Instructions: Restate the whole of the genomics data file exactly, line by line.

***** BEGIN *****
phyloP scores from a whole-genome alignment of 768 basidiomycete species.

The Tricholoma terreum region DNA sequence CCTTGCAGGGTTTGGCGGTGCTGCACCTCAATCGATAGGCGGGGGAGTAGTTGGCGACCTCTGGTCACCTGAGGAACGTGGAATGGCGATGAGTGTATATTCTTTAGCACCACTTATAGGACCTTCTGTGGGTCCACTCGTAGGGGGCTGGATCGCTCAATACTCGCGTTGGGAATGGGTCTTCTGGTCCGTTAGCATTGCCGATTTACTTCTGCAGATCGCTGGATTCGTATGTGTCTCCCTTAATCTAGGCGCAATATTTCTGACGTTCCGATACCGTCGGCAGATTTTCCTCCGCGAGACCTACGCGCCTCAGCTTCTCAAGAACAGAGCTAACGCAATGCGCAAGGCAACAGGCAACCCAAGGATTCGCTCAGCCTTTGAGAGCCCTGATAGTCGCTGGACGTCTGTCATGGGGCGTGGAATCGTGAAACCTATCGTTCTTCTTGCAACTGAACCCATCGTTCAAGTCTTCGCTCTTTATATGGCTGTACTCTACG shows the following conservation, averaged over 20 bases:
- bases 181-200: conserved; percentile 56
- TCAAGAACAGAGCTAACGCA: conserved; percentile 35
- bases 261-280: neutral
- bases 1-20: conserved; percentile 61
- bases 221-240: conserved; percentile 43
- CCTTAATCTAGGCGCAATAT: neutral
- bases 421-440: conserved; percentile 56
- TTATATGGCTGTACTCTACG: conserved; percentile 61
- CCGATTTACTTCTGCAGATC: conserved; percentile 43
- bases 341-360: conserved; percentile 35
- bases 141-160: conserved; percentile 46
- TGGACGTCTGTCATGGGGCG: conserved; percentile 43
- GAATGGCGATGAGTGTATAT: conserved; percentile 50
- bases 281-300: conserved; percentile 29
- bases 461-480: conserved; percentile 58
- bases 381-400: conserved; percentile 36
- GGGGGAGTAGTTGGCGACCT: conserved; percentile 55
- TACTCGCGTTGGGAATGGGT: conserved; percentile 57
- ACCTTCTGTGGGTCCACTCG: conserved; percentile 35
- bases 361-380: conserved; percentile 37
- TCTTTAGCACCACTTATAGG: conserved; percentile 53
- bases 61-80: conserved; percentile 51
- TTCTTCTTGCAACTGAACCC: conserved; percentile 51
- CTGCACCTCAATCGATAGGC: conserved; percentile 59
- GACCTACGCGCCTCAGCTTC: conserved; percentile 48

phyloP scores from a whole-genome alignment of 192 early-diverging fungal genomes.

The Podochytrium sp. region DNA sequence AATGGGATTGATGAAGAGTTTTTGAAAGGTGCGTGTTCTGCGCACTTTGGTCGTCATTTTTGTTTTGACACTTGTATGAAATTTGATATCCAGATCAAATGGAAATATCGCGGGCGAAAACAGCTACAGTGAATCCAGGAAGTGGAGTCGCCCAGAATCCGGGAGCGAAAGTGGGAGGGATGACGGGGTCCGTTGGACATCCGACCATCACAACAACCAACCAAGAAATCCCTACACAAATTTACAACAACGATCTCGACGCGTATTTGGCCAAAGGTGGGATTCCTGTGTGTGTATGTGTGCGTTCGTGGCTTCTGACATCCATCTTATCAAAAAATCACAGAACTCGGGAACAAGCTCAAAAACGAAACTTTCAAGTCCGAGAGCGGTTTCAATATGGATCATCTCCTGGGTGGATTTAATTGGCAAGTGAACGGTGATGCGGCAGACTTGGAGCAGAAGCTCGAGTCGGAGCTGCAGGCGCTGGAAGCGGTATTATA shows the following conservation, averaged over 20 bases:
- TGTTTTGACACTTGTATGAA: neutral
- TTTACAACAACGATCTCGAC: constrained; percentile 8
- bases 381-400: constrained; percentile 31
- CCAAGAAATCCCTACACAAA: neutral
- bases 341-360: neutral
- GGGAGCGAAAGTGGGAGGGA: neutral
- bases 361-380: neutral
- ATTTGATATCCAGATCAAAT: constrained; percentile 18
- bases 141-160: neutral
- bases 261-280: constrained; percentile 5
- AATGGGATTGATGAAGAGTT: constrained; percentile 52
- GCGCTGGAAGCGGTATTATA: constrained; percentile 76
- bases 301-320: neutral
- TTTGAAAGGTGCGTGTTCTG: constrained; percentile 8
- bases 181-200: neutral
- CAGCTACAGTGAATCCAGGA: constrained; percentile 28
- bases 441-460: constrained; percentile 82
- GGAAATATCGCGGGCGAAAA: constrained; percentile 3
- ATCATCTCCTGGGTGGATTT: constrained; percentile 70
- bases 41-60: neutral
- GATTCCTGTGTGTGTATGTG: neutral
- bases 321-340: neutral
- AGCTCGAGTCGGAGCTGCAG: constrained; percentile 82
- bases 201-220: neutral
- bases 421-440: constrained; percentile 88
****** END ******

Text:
phyloP scores from a whole-genome alignment of 768 basidiomycete species.

The Tricholoma terreum region DNA sequence CCTTGCAGGGTTTGGCGGTGCTGCACCTCAATCGATAGGCGGGGGAGTAGTTGGCGACCTCTGGTCACCTGAGGAACGTGGAATGGCGATGAGTGTATATTCTTTAGCACCACTTATAGGACCTTCTGTGGGTCCACTCGTAGGGGGCTGGATCGCTCAATACTCGCGTTGGGAATGGGTCTTCTGGTCCGTTAGCATTGCCGATTTACTTCTGCAGATCGCTGGATTCGTATGTGTCTCCCTTAATCTAGGCGCAATATTTCTGACGTTCCGATACCGTCGGCAGATTTTCCTCCGCGAGACCTACGCGCCTCAGCTTCTCAAGAACAGAGCTAACGCAATGCGCAAGGCAACAGGCAACCCAAGGATTCGCTCAGCCTTTGAGAGCCCTGATAGTCGCTGGACGTCTGTCATGGGGCGTGGAATCGTGAAACCTATCGTTCTTCTTGCAACTGAACCCATCGTTCAAGTCTTCGCTCTTTATATGGCTGTACTCTACG shows the following conservation, averaged over 20 bases:
- bases 181-200: conserved; percentile 56
- TCAAGAACAGAGCTAACGCA: conserved; percentile 35
- bases 261-280: neutral
- bases 1-20: conserved; percentile 61
- bases 221-240: conserved; percentile 43
- CCTTAATCTAGGCGCAATAT: neutral
- bases 421-440: conserved; percentile 56
- TTATATGGCTGTACTCTACG: conserved; percentile 61
- CCGATTTACTTCTGCAGATC: conserved; percentile 43
- bases 341-360: conserved; percentile 35
- bases 141-160: conserved; percentile 46
- TGGACGTCTGTCATGGGGCG: conserved; percentile 43
- GAATGGCGATGAGTGTATAT: conserved; percentile 50
- bases 281-300: conserved; percentile 29
- bases 461-480: conserved; percentile 58
- bases 381-400: conserved; percentile 36
- GGGGGAGTAGTTGGCGACCT: conserved; percentile 55
- TACTCGCGTTGGGAATGGGT: conserved; percentile 57
- ACCTTCTGTGGGTCCACTCG: conserved; percentile 35
- bases 361-380: conserved; percentile 37
- TCTTTAGCACCACTTATAGG: conserved; percentile 53
- bases 61-80: conserved; percentile 51
- TTCTTCTTGCAACTGAACCC: conserved; percentile 51
- CTGCACCTCAATCGATAGGC: conserved; percentile 59
- GACCTACGCGCCTCAGCTTC: conserved; percentile 48

phyloP scores from a whole-genome alignment of 192 early-diverging fungal genomes.

The Podochytrium sp. region DNA sequence AATGGGATTGATGAAGAGTTTTTGAAAGGTGCGTGTTCTGCGCACTTTGGTCGTCATTTTTGTTTTGACACTTGTATGAAATTTGATATCCAGATCAAATGGAAATATCGCGGGCGAAAACAGCTACAGTGAATCCAGGAAGTGGAGTCGCCCAGAATCCGGGAGCGAAAGTGGGAGGGATGACGGGGTCCGTTGGACATCCGACCATCACAACAACCAACCAAGAAATCCCTACACAAATTTACAACAACGATCTCGACGCGTATTTGGCCAAAGGTGGGATTCCTGTGTGTGTATGTGTGCGTTCGTGGCTTCTGACATCCATCTTATCAAAAAATCACAGAACTCGGGAACAAGCTCAAAAACGAAACTTTCAAGTCCGAGAGCGGTTTCAATATGGATCATCTCCTGGGTGGATTTAATTGGCAAGTGAACGGTGATGCGGCAGACTTGGAGCAGAAGCTCGAGTCGGAGCTGCAGGCGCTGGAAGCGGTATTATA shows the following conservation, averaged over 20 bases:
- TGTTTTGACACTTGTATGAA: neutral
- TTTACAACAACGATCTCGAC: constrained; percentile 8
- bases 381-400: constrained; percentile 31
- CCAAGAAATCCCTACACAAA: neutral
- bases 341-360: neutral
- GGGAGCGAAAGTGGGAGGGA: neutral
- bases 361-380: neutral
- ATTTGATATCCAGATCAAAT: constrained; percentile 18
- bases 141-160: neutral
- bases 261-280: constrained; percentile 5
- AATGGGATTGATGAAGAGTT: constrained; percentile 52
- GCGCTGGAAGCGGTATTATA: constrained; percentile 76
- bases 301-320: neutral
- TTTGAAAGGTGCGTGTTCTG: constrained; percentile 8
- bases 181-200: neutral
- CAGCTACAGTGAATCCAGGA: constrained; percentile 28
- bases 441-460: constrained; percentile 82
- GGAAATATCGCGGGCGAAAA: constrained; percentile 3
- ATCATCTCCTGGGTGGATTT: constrained; percentile 70
- bases 41-60: neutral
- GATTCCTGTGTGTGTATGTG: neutral
- bases 321-340: neutral
- AGCTCGAGTCGGAGCTGCAG: constrained; percentile 82
- bases 201-220: neutral
- bases 421-440: constrained; percentile 88